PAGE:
Can Your Dog Read Your Emotions?

Dogs are much more perceptive than we think.  You may not be able to talk with him about your bad day at work but when he lies next to you with his nose on your lap, you can tell he just gets it.

Did you know a dog’s mind is roughly equivalent to that of a human two-year old’s and they have the social consciousness of a teenager? The following are emotions dogs can sense you are feeling:

dog emotionsSadness: When you are down in the dumps, your dog will probably act extra-tame. Why do you think they use dogs for therapy for sick and elderly people? Scientists are still a few steps away from saying dogs have true empathy for humans but they are optimistic. In a study published in the journal Animal Cognition dogs would lick all around sad people’s hands or faces and some sweetly brought over toys.

Unfairness – Your dog may notice if you play favorites with other pets. In a study published in the journal Proceedings of the National Academy of Sciences, researchers found that when dogs saw other dogs getting treats for a trick they’d been performing unrewarded, the uncompensated dogs became visible distressed. In the study, as long as both dogs received a treat, one with a piece of sausage, the other with a piece of bread, both dogs were happy.

Priorities – When a baby comes home from the hospital and your pet is not longer the focus of your attention, he’ll pick that up pretty quickly. In some cases it can even lead to depression. Make sure you show love to your dog as well as your baby. A good suggestion is to bring an extra swaddling blanket to the hospital, wrap the baby in it, then bring it home and put it where your dog sleeps. This way your dog gets used to the scent from the very beginning and associates it with something he likes.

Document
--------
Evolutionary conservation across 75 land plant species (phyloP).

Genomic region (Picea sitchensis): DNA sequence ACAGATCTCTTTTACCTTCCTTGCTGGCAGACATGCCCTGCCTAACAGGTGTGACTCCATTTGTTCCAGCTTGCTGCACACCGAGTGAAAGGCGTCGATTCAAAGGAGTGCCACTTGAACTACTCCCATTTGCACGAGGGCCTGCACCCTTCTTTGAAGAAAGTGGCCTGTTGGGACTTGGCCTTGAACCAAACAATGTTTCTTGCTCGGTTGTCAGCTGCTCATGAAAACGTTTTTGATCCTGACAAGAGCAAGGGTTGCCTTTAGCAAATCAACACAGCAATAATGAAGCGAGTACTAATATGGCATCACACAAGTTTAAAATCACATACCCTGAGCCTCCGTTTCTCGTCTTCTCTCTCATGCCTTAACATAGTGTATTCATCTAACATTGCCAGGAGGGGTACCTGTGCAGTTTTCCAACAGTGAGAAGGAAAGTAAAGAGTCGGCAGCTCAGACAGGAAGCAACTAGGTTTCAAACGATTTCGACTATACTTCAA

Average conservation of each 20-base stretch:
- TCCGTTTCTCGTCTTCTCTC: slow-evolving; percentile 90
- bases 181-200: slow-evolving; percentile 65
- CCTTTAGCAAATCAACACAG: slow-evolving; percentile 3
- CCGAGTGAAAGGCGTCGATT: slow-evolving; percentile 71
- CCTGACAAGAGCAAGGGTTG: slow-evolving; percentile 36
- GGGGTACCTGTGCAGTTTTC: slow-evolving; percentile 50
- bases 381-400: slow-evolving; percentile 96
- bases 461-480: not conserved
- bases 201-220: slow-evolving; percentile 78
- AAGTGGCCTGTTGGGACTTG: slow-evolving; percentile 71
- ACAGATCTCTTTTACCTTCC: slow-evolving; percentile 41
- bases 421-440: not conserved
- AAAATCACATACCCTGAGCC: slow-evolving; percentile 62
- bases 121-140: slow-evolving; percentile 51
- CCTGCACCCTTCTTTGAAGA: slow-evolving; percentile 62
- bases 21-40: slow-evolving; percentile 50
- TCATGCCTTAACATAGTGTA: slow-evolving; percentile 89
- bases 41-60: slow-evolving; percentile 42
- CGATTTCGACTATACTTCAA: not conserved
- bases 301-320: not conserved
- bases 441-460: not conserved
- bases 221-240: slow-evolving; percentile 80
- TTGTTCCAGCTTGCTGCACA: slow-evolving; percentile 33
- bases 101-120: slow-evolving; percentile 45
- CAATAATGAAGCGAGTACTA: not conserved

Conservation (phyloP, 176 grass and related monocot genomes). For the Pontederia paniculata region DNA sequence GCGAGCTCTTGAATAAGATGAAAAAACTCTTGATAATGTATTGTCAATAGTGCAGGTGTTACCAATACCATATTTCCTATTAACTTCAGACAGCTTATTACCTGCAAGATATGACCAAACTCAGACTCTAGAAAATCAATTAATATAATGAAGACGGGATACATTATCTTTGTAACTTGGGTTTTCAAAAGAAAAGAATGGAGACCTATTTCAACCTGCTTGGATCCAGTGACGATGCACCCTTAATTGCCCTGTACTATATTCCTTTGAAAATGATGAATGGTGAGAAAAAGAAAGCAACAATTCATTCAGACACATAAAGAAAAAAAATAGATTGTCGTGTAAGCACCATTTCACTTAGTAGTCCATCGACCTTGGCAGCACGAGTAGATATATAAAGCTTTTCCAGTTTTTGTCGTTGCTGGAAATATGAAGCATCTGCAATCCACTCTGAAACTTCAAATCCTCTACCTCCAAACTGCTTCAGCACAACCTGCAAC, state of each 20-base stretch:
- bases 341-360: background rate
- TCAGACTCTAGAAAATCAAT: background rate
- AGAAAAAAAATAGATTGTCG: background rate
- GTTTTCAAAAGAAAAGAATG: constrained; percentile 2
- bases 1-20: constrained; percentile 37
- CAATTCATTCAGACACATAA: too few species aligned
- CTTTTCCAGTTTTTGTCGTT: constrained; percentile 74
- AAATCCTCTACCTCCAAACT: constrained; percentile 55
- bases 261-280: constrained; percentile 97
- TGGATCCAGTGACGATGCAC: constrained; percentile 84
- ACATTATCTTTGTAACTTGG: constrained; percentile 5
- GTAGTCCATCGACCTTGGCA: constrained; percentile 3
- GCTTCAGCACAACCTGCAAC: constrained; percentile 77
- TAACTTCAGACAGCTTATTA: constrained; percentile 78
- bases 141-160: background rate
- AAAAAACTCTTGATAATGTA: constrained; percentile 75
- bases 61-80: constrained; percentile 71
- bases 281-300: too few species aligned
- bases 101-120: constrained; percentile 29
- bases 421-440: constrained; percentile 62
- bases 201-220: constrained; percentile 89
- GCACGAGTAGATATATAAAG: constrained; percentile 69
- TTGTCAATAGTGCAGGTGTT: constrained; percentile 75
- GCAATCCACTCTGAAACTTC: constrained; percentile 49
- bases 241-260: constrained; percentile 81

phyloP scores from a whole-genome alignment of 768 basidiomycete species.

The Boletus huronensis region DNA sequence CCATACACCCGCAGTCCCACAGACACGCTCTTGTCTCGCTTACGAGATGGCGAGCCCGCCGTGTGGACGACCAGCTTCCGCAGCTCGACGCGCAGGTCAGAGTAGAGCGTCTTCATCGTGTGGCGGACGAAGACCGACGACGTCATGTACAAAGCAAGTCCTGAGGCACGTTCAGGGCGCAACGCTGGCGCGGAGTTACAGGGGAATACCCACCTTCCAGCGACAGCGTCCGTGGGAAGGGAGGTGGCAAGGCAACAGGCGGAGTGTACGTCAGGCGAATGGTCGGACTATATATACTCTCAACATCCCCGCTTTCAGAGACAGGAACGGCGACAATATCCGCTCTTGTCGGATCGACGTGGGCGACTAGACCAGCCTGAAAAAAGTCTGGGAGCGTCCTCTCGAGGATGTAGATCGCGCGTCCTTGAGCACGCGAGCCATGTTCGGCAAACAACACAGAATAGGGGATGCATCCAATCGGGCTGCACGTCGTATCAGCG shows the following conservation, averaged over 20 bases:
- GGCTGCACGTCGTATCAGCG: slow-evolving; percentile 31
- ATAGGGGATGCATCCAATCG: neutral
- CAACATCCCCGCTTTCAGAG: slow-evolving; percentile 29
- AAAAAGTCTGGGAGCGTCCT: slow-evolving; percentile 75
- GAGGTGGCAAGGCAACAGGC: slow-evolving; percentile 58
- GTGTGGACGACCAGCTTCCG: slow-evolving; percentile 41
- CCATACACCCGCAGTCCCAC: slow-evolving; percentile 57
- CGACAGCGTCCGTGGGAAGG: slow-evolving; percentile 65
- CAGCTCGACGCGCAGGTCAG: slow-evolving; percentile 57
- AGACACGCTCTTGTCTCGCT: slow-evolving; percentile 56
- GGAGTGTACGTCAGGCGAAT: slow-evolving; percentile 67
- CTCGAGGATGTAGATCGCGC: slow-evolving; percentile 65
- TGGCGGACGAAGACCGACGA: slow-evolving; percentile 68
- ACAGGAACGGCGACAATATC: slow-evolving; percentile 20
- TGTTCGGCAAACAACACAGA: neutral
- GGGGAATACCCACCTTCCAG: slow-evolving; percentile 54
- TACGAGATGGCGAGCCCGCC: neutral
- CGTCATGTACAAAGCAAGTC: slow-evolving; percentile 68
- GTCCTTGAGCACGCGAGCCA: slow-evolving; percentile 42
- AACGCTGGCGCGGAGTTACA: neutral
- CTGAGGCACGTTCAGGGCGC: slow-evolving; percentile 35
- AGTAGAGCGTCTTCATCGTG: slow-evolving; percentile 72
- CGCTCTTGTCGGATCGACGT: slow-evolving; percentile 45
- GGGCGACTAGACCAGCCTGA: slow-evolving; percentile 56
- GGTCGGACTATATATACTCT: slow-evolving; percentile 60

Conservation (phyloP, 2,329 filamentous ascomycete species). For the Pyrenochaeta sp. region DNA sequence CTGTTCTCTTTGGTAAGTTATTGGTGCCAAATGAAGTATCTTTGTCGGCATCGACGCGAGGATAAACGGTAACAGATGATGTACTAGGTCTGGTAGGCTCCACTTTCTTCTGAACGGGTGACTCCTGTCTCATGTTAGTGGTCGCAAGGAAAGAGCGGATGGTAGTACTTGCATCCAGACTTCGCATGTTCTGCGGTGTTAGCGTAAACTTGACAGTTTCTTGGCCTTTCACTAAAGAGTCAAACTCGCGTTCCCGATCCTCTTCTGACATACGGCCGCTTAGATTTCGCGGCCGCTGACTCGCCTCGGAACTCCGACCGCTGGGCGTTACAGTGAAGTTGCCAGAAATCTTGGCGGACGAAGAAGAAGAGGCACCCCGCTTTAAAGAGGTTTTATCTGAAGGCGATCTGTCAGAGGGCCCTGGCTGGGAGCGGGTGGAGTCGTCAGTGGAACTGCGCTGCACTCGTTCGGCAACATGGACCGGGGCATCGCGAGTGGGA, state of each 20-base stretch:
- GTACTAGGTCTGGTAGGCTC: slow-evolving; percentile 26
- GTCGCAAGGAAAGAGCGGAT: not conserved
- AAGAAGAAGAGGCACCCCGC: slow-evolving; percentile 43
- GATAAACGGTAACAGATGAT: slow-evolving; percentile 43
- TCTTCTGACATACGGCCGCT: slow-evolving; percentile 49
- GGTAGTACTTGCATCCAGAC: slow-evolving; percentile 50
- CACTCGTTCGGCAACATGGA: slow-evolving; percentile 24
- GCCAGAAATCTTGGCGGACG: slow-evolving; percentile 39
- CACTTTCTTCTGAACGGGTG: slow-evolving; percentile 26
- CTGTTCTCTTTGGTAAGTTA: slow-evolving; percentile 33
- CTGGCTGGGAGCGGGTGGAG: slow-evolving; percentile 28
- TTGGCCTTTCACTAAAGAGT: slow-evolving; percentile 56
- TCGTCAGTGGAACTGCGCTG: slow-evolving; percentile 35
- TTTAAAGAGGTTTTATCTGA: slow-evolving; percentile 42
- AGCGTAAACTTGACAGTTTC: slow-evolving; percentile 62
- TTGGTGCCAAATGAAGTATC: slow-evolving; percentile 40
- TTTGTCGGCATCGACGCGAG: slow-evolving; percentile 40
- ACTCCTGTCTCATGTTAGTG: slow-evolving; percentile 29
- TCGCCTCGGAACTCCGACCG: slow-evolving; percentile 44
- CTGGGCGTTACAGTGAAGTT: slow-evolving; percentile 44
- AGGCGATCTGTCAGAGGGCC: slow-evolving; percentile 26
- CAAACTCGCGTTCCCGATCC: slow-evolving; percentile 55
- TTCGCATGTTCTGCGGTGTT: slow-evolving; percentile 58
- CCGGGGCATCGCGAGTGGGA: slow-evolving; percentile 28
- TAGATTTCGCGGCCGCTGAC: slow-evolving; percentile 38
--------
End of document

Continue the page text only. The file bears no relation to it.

Annoyed or mad – If you’re angry with your dog, he’ll act submissive. That’s where the puppy dog look comes in. Interestingly enough, dog owners who scolded their pets whether or not they acted up, found the guilty look didn’t necessarily correspond to the dogs that actually had been naughty.

Fear – If something is menacing in your home, say a rat or intruder, as soon as you give off scared vibes, your dog will pick up on them. Unless you have a breed of dog that acts more as a guardian, your dog will most likely be just as scared as you are in that frightening situation. Your dog will usually mimic your emotion you put out. For example if you act cautiously and shy away, your dog probably will too.

Generosity – Did you know dogs watch and listen to your social interactions with other humans? In a study done out of the University of Milan, researchers had dogs observe two actors: one who kindly shared his cereal and sausage bits with a beggar, and another who shooed off the beggar harshly. Scientists found that, more often than not, dogs approached the more generous person when prompted—and it seems that a friendlier tone of voice made a difference. So beware: Your dog may judge your personality while you yell at your husband or kids.

Sickness – Believe it or not, it is not an urban legend that dogs can sniff out sickness. A fascinating research shows that many diseases, like lung cancer and prostate cancer, cause the body to give off odors that dogs are able to detect. In certain situations, a dog’s nose is between 1,000 and 10,000 times better than a human being’s. Dogs may not necessarily know if something is wrong, but they can tell something is definitely different.

Attention – Your pet is most likely sneakier than you think. In a study, researchers put treats on the floor in front several dogs, forbidding them to eat the food. The dogs behaved as long as the person watching them stayed in the room. When the person left, the dogs ate the treats within 5 seconds.

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